Effects of preservation conditions of canine feces on in vitro gas production kinetics and fermentation end-products

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This study investigated the effect of chilling and freezing (for 24 h) canine feces on in vitro gas production kinetics and fermentation end-product profiles from carbohydrate-rich (in vitro run 1) and protein-rich substrates (in vitro run 2). Feces were collected from 3 adult Retriever-type dogs fed a canned diet for at least 2 wk. Each fecal sample was divided in 3 portions; 1 portion was used immediately as an inoculum (fresh), whereas the other 2 portions were used after either chilling to 5°C for 30 min and storage in crushed ice for 23.5 h (chilling) or freezing to -20°C for 30 min and storage in a pre-frozen (-20°C) container for 23.5 h (freezing). The medium solution for run 1 contained N, whereas that for run 2 was N-free. Substrates included fructooligosaccharide (FOS), sugar beet pulp, and wheat middlings in run 1 and soybean meal, poultry meat meal, and feather meal in run 2. Gas production kinetics were calculated from cumulative gas production data measured for 72 h. After incubation, fermentation liquids were analyzed for short-chain fatty acids, NH3, and aromatic compounds. For both in vitro runs, chilling feces did not affect gas production kinetics and end-product profiles of substrates compared to inocula from fresh feces. Freezing feces decreased the maximum rate of gas production in phase 2 for FOS (P <0.001) and across substrates increased gas produced (P = 0.005) and time of maximum gas production in phase 2 (P <0.001). Furthermore, compared to fresh fecal inocula, inocula from frozen feces resulted in increased overall indole concentrations in run 1 (P = 0.006) and indole concentrations from soybean meal and poultry meat meal in run 2 (P <0.001). In run 2, phenol concentrations were greater (P = 0.015) for frozen feces than for fresh feces (P = 0.015). In conclusion, freezing canine feces for 24 h slightly altered fermentative characteristics of fecal inoculum, whereas chilling feces in crushed ice for 24 h maintained fermentative characteristics. Chilling feces in crushed ice is a practical method to preserve feces during transport between laboratories within 24 h for in vitro fermentation studies evaluating dietary ingredients.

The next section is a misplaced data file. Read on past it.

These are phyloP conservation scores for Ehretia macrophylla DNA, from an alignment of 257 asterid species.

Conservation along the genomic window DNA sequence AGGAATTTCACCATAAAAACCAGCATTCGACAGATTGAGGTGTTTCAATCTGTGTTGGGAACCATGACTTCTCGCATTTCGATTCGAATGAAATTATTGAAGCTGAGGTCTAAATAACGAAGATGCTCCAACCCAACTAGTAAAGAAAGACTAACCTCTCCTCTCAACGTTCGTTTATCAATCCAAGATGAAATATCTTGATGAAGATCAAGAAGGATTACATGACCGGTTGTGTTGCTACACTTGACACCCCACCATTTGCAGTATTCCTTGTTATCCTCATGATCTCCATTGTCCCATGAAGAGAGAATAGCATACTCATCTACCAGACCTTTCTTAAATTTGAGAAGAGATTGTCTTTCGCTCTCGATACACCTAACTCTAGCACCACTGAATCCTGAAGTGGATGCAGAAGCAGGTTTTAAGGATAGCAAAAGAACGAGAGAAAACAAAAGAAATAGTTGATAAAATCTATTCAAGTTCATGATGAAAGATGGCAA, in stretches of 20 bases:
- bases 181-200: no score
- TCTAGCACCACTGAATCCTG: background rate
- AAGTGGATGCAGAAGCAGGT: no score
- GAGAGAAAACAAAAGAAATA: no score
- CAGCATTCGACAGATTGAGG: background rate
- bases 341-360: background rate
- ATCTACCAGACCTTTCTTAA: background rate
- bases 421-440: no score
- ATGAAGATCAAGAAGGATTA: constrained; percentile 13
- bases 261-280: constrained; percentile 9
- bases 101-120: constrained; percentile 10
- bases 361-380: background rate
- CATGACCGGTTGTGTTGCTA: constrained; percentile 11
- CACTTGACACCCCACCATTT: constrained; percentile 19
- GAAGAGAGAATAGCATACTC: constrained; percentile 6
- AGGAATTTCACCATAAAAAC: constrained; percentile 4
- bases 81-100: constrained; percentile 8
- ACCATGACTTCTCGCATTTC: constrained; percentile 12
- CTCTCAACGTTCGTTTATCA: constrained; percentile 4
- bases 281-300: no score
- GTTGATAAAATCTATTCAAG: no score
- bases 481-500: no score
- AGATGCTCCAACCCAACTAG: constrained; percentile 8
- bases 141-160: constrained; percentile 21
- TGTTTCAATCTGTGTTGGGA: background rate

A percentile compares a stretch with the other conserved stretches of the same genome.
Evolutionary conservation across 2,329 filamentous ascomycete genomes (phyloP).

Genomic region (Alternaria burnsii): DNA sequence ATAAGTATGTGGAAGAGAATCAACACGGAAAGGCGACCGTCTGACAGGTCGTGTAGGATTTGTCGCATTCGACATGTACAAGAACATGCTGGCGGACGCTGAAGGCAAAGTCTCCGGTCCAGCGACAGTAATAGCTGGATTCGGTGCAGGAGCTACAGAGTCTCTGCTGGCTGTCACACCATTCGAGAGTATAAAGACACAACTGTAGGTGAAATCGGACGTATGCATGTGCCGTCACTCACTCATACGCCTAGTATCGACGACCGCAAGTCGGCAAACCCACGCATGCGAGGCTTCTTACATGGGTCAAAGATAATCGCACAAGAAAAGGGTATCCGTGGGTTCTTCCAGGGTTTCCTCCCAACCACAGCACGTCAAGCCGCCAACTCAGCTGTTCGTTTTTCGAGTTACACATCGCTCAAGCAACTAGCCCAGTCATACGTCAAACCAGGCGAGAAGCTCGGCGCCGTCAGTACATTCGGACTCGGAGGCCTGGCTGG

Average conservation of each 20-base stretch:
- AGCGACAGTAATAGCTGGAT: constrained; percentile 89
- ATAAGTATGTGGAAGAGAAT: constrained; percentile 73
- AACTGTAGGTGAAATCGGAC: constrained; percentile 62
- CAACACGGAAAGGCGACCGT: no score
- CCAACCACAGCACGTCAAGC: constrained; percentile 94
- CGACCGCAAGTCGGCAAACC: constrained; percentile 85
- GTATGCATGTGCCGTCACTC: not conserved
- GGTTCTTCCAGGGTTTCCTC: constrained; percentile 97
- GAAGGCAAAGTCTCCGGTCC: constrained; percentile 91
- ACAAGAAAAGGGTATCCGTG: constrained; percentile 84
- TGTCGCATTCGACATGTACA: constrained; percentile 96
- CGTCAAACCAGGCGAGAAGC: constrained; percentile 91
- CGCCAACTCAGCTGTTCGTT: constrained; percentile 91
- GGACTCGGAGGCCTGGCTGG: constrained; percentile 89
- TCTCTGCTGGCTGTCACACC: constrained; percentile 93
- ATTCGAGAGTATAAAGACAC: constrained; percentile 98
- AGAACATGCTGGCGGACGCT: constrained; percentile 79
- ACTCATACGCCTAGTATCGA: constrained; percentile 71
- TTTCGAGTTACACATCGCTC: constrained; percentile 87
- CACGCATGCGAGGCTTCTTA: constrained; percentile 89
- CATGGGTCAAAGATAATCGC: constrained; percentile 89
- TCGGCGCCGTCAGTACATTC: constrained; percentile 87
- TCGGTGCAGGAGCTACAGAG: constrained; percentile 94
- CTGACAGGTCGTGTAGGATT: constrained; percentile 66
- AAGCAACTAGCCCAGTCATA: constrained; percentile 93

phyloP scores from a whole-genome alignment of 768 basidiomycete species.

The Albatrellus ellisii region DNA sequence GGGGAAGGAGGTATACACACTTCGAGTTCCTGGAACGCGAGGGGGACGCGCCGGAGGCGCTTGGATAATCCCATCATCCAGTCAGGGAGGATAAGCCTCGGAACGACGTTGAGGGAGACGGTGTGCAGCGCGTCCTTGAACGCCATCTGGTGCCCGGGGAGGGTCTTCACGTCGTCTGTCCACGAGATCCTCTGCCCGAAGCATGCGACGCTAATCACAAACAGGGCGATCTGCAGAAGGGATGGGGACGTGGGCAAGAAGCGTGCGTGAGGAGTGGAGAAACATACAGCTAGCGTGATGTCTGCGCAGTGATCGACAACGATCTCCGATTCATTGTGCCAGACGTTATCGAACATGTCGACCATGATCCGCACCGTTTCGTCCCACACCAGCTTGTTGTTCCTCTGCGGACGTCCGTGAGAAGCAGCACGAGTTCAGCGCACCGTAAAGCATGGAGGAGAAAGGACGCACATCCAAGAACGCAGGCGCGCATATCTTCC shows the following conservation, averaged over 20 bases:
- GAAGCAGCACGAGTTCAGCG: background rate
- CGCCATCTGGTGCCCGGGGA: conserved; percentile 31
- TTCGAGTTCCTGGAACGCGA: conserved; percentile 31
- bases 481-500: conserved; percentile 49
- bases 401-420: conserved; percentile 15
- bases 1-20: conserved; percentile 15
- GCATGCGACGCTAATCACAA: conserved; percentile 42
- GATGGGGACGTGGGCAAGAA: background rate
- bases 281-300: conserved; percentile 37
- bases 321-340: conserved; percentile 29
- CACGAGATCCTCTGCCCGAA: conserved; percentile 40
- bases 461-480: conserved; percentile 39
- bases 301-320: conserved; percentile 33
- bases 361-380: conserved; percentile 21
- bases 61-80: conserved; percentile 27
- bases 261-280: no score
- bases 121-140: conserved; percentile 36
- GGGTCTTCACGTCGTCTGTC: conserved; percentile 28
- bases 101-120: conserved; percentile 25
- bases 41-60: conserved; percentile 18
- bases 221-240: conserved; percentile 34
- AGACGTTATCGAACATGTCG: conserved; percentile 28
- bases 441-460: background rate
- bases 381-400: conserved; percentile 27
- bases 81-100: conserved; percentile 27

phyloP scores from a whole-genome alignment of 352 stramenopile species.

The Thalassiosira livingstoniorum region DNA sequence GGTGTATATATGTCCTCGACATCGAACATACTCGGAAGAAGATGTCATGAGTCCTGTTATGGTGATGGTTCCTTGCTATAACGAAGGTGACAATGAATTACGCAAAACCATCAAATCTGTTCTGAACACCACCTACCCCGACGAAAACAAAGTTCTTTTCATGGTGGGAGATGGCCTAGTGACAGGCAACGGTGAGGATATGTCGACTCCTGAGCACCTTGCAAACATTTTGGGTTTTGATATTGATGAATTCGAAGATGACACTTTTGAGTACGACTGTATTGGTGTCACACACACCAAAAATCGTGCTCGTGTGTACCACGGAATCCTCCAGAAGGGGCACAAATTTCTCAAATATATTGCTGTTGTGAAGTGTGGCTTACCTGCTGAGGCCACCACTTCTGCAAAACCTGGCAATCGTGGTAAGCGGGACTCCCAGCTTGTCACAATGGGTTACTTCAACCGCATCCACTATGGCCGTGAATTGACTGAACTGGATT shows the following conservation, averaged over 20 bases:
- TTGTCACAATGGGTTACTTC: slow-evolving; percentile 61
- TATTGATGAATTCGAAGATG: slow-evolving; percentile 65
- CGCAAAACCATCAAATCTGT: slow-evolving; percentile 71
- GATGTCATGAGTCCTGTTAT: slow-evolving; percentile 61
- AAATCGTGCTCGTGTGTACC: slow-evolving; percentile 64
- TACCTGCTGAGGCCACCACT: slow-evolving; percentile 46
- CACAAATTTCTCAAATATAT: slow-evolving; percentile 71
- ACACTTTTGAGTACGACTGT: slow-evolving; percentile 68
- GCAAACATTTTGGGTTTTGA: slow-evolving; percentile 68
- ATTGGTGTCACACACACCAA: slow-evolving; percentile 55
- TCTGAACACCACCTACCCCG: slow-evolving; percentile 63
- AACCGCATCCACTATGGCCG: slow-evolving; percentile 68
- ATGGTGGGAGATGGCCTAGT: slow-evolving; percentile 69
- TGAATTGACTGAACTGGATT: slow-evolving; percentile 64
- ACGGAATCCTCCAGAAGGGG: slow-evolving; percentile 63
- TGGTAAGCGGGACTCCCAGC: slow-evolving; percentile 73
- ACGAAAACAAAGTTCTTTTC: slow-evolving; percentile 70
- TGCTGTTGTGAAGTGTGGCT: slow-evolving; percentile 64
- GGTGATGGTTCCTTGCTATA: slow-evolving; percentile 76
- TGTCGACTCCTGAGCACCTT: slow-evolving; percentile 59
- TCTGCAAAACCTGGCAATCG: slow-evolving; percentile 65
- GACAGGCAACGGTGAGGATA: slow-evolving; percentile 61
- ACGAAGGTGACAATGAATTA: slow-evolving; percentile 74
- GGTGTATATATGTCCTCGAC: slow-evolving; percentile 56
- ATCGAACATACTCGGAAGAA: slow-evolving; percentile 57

Original languageEnglish
Pages (from-to)259-267
JournalJournal of Animal Science
Issue number1
Publication statusPublished - 2013


  • protein fermentation
  • fiber sources
  • rumen fluid
  • microflora
  • inoculum
  • time
  • compartments
  • intestine
  • digestion
  • tract

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